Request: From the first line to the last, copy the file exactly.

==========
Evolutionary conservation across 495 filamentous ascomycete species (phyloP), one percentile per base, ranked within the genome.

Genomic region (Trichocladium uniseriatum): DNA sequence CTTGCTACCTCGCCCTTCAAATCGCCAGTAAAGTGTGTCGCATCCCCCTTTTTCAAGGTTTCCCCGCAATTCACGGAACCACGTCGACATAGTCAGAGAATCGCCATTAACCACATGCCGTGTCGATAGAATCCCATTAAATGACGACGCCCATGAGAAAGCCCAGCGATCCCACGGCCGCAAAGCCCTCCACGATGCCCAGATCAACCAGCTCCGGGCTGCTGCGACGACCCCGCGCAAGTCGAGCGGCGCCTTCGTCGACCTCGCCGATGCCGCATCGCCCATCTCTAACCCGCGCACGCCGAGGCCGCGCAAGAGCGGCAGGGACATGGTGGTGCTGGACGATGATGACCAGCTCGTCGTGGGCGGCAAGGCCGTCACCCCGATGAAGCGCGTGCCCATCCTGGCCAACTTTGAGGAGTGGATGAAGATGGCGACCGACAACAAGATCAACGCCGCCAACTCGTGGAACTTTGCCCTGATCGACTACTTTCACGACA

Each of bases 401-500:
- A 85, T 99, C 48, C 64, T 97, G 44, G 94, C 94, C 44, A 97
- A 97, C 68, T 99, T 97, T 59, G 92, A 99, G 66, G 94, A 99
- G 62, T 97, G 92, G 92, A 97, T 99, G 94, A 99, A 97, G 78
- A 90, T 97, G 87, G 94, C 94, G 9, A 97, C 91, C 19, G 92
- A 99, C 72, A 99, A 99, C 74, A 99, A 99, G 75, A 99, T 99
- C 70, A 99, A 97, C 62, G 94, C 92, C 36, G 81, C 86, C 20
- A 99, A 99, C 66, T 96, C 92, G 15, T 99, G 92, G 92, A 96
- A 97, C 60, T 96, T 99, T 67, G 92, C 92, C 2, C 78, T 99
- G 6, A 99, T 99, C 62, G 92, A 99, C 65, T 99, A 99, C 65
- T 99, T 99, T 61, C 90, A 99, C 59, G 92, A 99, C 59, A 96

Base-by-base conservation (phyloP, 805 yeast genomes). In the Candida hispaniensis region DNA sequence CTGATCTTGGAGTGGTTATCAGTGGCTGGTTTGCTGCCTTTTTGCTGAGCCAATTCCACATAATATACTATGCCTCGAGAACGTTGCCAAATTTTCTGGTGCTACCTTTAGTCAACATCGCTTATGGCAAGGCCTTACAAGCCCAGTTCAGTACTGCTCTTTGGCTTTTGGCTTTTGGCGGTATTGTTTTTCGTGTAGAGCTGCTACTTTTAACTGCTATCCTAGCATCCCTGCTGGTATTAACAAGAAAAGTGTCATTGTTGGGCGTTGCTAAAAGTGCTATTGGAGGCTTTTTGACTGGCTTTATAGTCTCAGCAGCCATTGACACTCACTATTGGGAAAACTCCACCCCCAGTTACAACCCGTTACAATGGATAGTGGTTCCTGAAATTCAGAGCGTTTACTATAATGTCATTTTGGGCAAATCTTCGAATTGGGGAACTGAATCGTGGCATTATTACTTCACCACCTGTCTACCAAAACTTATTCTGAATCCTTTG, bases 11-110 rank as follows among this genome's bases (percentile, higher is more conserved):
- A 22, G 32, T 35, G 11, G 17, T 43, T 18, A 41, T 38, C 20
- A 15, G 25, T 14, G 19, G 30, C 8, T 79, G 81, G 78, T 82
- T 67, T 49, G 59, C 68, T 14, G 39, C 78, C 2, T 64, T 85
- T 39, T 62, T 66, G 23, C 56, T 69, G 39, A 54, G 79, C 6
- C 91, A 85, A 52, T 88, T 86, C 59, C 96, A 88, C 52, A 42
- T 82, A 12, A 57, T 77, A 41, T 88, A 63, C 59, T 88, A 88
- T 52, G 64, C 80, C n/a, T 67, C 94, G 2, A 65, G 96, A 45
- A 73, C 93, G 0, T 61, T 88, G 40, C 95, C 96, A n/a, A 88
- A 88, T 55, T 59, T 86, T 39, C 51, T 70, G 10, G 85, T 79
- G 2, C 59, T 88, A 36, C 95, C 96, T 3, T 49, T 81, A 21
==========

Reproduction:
Evolutionary conservation across 495 filamentous ascomycete species (phyloP), one percentile per base, ranked within the genome.

Genomic region (Trichocladium uniseriatum): DNA sequence CTTGCTACCTCGCCCTTCAAATCGCCAGTAAAGTGTGTCGCATCCCCCTTTTTCAAGGTTTCCCCGCAATTCACGGAACCACGTCGACATAGTCAGAGAATCGCCATTAACCACATGCCGTGTCGATAGAATCCCATTAAATGACGACGCCCATGAGAAAGCCCAGCGATCCCACGGCCGCAAAGCCCTCCACGATGCCCAGATCAACCAGCTCCGGGCTGCTGCGACGACCCCGCGCAAGTCGAGCGGCGCCTTCGTCGACCTCGCCGATGCCGCATCGCCCATCTCTAACCCGCGCACGCCGAGGCCGCGCAAGAGCGGCAGGGACATGGTGGTGCTGGACGATGATGACCAGCTCGTCGTGGGCGGCAAGGCCGTCACCCCGATGAAGCGCGTGCCCATCCTGGCCAACTTTGAGGAGTGGATGAAGATGGCGACCGACAACAAGATCAACGCCGCCAACTCGTGGAACTTTGCCCTGATCGACTACTTTCACGACA

Each of bases 401-500:
- A 85, T 99, C 48, C 64, T 97, G 44, G 94, C 94, C 44, A 97
- A 97, C 68, T 99, T 97, T 59, G 92, A 99, G 66, G 94, A 99
- G 62, T 97, G 92, G 92, A 97, T 99, G 94, A 99, A 97, G 78
- A 90, T 97, G 87, G 94, C 94, G 9, A 97, C 91, C 19, G 92
- A 99, C 72, A 99, A 99, C 74, A 99, A 99, G 75, A 99, T 99
- C 70, A 99, A 97, C 62, G 94, C 92, C 36, G 81, C 86, C 20
- A 99, A 99, C 66, T 96, C 92, G 15, T 99, G 92, G 92, A 96
- A 97, C 60, T 96, T 99, T 67, G 92, C 92, C 2, C 78, T 99
- G 6, A 99, T 99, C 62, G 92, A 99, C 65, T 99, A 99, C 65
- T 99, T 99, T 61, C 90, A 99, C 59, G 92, A 99, C 59, A 96

Base-by-base conservation (phyloP, 805 yeast genomes). In the Candida hispaniensis region DNA sequence CTGATCTTGGAGTGGTTATCAGTGGCTGGTTTGCTGCCTTTTTGCTGAGCCAATTCCACATAATATACTATGCCTCGAGAACGTTGCCAAATTTTCTGGTGCTACCTTTAGTCAACATCGCTTATGGCAAGGCCTTACAAGCCCAGTTCAGTACTGCTCTTTGGCTTTTGGCTTTTGGCGGTATTGTTTTTCGTGTAGAGCTGCTACTTTTAACTGCTATCCTAGCATCCCTGCTGGTATTAACAAGAAAAGTGTCATTGTTGGGCGTTGCTAAAAGTGCTATTGGAGGCTTTTTGACTGGCTTTATAGTCTCAGCAGCCATTGACACTCACTATTGGGAAAACTCCACCCCCAGTTACAACCCGTTACAATGGATAGTGGTTCCTGAAATTCAGAGCGTTTACTATAATGTCATTTTGGGCAAATCTTCGAATTGGGGAACTGAATCGTGGCATTATTACTTCACCACCTGTCTACCAAAACTTATTCTGAATCCTTTG, bases 11-110 rank as follows among this genome's bases (percentile, higher is more conserved):
- A 22, G 32, T 35, G 11, G 17, T 43, T 18, A 41, T 38, C 20
- A 15, G 25, T 14, G 19, G 30, C 8, T 79, G 81, G 78, T 82
- T 67, T 49, G 59, C 68, T 14, G 39, C 78, C 2, T 64, T 85
- T 39, T 62, T 66, G 23, C 56, T 69, G 39, A 54, G 79, C 6
- C 91, A 85, A 52, T 88, T 86, C 59, C 96, A 88, C 52, A 42
- T 82, A 12, A 57, T 77, A 41, T 88, A 63, C 59, T 88, A 88
- T 52, G 64, C 80, C n/a, T 67, C 94, G 2, A 65, G 96, A 45
- A 73, C 93, G 0, T 61, T 88, G 40, C 95, C 96, A n/a, A 88
- A 88, T 55, T 59, T 86, T 39, C 51, T 70, G 10, G 85, T 79
- G 2, C 59, T 88, A 36, C 95, C 96, T 3, T 49, T 81, A 21